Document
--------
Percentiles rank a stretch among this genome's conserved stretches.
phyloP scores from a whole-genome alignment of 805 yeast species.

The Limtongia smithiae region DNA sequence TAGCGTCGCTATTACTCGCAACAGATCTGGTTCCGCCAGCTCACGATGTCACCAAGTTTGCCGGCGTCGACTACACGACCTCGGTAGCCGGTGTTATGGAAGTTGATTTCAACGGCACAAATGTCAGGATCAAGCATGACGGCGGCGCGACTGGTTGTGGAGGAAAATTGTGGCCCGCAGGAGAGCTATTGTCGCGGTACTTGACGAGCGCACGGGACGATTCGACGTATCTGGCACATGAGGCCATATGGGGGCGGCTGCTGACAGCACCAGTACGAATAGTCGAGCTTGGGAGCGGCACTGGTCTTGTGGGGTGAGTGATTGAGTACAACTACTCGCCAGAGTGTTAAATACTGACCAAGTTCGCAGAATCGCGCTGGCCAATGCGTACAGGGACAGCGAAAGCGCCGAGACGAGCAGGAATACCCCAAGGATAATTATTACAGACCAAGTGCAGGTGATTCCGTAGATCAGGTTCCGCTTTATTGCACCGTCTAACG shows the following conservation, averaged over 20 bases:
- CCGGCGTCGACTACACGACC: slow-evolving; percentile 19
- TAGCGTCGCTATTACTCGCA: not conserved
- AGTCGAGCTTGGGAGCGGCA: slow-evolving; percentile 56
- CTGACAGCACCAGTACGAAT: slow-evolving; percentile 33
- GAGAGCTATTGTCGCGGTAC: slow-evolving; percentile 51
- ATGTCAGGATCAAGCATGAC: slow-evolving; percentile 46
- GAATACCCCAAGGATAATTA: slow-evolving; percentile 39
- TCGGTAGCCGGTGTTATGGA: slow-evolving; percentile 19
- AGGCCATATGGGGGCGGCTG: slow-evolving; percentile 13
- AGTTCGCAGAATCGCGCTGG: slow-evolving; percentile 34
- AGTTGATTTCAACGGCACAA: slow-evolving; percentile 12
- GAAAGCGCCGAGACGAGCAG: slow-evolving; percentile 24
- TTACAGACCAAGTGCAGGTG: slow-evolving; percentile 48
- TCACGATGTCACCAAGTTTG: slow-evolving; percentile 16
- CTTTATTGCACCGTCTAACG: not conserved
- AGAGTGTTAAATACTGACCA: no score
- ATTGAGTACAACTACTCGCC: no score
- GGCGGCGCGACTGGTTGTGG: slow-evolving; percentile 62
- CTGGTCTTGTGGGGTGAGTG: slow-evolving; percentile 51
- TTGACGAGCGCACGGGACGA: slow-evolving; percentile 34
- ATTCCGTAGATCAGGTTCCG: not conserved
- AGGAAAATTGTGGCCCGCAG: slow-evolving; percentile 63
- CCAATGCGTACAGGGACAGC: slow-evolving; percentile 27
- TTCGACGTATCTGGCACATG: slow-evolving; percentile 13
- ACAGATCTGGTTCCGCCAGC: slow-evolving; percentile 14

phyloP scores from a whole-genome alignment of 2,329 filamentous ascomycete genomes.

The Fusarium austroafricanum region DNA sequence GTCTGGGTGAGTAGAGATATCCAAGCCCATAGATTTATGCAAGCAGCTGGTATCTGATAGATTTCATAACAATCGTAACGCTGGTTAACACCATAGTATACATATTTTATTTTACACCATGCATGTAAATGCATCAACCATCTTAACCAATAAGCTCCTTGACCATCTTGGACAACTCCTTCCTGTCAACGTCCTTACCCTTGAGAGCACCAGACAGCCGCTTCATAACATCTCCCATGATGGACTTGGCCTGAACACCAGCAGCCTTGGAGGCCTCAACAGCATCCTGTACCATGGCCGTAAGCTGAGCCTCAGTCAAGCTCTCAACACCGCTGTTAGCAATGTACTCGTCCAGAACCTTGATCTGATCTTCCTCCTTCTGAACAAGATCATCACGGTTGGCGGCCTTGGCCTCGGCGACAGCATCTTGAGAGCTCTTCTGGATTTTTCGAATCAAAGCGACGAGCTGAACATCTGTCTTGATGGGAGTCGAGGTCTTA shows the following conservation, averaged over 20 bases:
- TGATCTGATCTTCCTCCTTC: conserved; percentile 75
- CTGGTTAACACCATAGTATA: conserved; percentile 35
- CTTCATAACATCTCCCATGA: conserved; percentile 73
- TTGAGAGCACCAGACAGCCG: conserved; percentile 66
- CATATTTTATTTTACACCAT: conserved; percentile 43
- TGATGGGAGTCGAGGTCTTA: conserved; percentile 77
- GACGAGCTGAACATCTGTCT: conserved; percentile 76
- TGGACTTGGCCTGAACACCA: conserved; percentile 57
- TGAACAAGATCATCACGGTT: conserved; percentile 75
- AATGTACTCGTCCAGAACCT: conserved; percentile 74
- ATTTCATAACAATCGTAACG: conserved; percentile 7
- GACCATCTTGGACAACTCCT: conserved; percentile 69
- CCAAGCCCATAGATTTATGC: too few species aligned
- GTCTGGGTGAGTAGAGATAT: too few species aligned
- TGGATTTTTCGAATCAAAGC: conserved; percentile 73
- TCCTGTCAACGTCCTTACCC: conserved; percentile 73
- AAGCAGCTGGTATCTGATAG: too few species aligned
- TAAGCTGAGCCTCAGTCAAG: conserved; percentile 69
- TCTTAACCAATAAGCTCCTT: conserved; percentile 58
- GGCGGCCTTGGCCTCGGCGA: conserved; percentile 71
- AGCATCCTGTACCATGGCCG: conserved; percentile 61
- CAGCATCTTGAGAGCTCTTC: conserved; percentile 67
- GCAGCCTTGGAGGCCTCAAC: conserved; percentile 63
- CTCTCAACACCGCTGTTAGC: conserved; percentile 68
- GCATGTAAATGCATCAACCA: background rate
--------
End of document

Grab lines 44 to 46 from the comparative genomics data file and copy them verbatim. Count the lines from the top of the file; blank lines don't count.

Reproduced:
- GTCTGGGTGAGTAGAGATAT: too few species aligned
- TGGATTTTTCGAATCAAAGC: conserved; percentile 73
- TCCTGTCAACGTCCTTACCC: conserved; percentile 73